The Development Dictionary: A Guide to Knowledge as Power – Book Review

‘Development’ seems to be the buzzword of the 21st century, and for very good reason.  It can be defined in many ways, but the one we should consider is development as the application of techniques or technology towards the production of new goods or services. 

 

Those who propose it across different sectors and varied locations have reaped the rewards of its implementation, with standardisation of operations a key factor to business being on the up. 

 

When there is demand, there ought to be supply, right?  Well, the demand for ‘development’ holds an implicit assumption that there are segments across the globe which have yet to reach some form of arbitrary progress.   

 

As comprehended generally by the Western world, those who do not comply to such standards are deemed backward or ‘less developed’.  There are many who would go further, as to argue that the development model is merely an offshoot of colonial practices in far-flung lands.    

 

These scattered parts of the global population are thus in need of aid by none other than those who give definition to the very word ‘development’. 

 

At the gist of it, ‘The Development Dictionary: A Guide to Knowledge as Power’ talks about the multifaceted nature of development and the various issues it creates for many around the world. 

 

In this pioneering collection, some of the world’s most eminent critics of development review key concepts of the development discourse, an engagement that is set in the post-war era. Each essay examines one concept from a historical and anthropological point of view, and highlights its particular bias.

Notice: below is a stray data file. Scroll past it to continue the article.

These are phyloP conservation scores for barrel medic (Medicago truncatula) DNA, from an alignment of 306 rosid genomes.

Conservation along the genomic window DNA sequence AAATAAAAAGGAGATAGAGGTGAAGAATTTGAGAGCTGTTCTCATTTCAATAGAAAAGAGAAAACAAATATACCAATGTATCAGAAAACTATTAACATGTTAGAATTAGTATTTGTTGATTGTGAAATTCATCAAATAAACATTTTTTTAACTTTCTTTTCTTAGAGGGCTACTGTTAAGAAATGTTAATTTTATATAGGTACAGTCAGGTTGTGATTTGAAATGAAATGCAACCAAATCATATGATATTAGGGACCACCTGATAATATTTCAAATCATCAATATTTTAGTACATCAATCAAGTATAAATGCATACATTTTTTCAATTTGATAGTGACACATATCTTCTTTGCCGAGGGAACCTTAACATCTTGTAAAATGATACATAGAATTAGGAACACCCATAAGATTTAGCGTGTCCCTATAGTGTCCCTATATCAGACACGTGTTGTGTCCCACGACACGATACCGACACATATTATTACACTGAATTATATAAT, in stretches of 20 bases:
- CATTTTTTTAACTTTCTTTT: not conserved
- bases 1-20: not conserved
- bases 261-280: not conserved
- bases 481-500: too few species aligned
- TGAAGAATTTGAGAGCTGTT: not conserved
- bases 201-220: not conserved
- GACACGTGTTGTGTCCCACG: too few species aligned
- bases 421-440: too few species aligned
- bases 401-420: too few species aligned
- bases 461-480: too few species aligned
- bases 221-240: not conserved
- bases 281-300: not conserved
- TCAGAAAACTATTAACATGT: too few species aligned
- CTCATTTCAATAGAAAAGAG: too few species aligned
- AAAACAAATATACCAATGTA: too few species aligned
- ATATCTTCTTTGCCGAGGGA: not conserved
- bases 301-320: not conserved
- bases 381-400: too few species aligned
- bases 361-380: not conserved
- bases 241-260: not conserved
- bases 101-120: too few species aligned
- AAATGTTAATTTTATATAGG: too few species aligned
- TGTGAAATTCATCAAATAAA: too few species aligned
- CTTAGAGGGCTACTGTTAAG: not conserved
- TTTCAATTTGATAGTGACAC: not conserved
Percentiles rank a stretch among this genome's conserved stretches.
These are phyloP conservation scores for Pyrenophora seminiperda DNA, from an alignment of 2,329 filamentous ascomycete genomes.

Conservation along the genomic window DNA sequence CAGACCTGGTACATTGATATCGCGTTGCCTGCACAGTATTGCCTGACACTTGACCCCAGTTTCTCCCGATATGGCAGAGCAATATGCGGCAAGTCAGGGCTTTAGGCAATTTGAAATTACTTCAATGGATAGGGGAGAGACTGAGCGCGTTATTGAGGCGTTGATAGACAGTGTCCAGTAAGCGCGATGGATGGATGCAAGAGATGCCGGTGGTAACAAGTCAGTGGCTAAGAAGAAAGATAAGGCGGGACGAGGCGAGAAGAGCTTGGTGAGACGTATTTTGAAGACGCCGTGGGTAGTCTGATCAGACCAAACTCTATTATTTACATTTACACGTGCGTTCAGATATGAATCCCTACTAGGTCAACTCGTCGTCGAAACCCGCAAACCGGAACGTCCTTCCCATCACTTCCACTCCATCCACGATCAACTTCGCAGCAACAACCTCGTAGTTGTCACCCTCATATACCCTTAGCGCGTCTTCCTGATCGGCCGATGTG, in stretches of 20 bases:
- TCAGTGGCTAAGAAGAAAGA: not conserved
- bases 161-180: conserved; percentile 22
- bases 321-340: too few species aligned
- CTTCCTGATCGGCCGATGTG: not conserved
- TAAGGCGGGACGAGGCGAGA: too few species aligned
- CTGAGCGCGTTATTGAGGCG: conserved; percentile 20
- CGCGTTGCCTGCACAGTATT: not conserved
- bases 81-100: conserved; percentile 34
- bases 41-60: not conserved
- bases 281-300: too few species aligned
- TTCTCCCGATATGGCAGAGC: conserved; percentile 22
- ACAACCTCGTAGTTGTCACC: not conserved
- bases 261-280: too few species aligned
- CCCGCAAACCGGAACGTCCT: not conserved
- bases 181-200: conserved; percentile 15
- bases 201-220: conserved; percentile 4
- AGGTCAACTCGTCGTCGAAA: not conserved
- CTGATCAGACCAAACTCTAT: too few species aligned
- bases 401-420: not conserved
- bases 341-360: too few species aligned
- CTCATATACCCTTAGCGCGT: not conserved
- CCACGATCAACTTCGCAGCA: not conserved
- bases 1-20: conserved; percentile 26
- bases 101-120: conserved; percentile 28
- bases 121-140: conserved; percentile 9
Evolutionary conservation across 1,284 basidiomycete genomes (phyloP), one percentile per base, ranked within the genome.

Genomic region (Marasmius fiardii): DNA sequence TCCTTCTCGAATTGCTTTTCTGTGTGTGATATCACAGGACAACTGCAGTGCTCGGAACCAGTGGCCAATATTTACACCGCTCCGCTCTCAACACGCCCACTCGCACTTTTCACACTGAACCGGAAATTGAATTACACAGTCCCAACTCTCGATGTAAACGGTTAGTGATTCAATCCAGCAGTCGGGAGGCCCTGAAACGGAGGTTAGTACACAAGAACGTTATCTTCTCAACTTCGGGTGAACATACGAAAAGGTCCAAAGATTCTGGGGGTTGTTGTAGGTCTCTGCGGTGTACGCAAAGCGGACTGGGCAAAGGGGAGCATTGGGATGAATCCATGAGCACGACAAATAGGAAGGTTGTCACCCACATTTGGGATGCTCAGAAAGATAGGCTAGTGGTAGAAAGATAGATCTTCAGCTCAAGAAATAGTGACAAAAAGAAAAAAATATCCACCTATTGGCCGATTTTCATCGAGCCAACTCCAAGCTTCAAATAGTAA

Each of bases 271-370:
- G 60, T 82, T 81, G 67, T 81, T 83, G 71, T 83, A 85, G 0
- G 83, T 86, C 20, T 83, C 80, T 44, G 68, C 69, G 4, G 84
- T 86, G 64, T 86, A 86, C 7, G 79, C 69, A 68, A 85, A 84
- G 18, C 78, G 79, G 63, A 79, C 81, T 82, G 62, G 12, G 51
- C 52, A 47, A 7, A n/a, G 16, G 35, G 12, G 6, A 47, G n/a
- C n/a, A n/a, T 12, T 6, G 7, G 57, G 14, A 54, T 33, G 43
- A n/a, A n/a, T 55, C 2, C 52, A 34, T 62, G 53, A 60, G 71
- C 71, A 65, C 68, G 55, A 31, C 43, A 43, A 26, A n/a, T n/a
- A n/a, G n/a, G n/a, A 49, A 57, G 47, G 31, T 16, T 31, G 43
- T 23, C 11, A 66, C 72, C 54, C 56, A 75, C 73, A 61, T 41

Exposing their historical obsolescence and intellectual sterility, the authors call for a bidding farewell to the entire Eurocentric development thought process.

 

This is urgently needed, they argue, in order to liberate people’s minds and to help facilitate bold responses to the environmental and ethical challenges now confronting humanity.   

 

These essays are an invitation to experts, grassroots movements, as well as students of development, to recognise the tainted glasses they put on whenever they take part and are involved in the development discourse.

 

As it were, such standards of progress are bound to create more alienated individuals, more fissured societies, and at a larger scale, countries that will not be able to compete in a cold and demanding world of environmental pillaging and narcissistic economic flexing.

 

More often than not, pollution and environmental degradation are seen as effects of the rise of development. Bulldozers and other large machinery are used to go through the terrain, crushing everything in sight without compromise.

 

Billowing fumes from these machines then fill the air, increasing both carbon dioxide and carbon monoxide levels in the surroundings.

 

Marshall Sahlins, an American anthropologist best known for his ethnographic work in the Pacific, pointed out that hunter-gatherers were the original affluent society because they thrived on subsistence.